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CFPB highlights problems with cash-benefit programs
On March 1, the CFPB released an Issue Spotlight exploring the challenges that recipients of public benefits programs offering cash assistance face when accessing funds through financial products or services. According to the report, financial products used to deliver public benefits, such as Social Security and unemployment compensation, are delivered through various methods—particularly prepaid cards—that may subject consumers to high fees and reduce the amount of funds the individual is able to receive.
The Bureau noted that some prepaid cards charge numerous fees that cut away at a consumer’s available funds. According to the Federal Reserve, $1.3 billion in transaction fees (including maintenance, balance inquiry, customer service, or ATM fees) were collected by prepaid card administrators in 2020. The report also found that due to significant variations in program structure and delivery at the state and county level, the amount and types of fees charged to access cash assistance vary. Additionally, inadequate and untimely customer service often prevents consumers from being able to correct problems with their accounts or access funds, the report said. Consumers highlighted concerns such as having inadequate protections against unauthorized transfers, paying high costs to replace a card, and experiencing insufficient or hypersensitive fraud filters that cause delays and account freezing. The report also flagged concerns about consumers being told to use a prepaid card issued by a particular financial institution, rather than being allowed to deposit funds into an account at an institution of their choice, thereby limiting competition.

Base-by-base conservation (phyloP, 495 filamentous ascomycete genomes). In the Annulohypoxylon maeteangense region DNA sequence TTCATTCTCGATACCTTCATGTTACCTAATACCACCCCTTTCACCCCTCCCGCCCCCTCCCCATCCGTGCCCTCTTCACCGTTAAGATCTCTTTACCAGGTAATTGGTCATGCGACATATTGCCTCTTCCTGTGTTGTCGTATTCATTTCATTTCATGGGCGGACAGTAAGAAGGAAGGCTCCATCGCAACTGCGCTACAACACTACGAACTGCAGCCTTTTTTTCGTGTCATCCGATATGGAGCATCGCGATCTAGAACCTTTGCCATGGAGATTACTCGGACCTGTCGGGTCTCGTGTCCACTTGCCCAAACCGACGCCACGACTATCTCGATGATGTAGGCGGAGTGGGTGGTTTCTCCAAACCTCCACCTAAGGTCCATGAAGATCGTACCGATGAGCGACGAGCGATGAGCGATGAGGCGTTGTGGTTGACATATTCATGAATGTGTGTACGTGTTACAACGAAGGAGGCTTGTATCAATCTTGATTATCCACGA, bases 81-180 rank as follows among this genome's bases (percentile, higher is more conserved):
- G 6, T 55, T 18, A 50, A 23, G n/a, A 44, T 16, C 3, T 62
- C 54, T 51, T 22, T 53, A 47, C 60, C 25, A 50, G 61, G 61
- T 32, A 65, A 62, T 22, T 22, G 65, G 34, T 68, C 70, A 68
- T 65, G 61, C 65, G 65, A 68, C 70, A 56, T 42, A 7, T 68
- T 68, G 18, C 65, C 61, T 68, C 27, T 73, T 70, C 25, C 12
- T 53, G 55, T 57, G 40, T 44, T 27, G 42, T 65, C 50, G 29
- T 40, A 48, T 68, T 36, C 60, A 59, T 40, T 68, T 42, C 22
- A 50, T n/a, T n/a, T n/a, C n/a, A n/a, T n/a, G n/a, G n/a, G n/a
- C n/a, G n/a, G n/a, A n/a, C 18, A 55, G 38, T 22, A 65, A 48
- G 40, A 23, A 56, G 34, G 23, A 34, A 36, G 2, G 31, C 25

The Bureau said it will continue to monitor and take action against entities who violate federal consumer financial protection laws and will share the report’s findings with federal and state agencies that administer public benefits programs.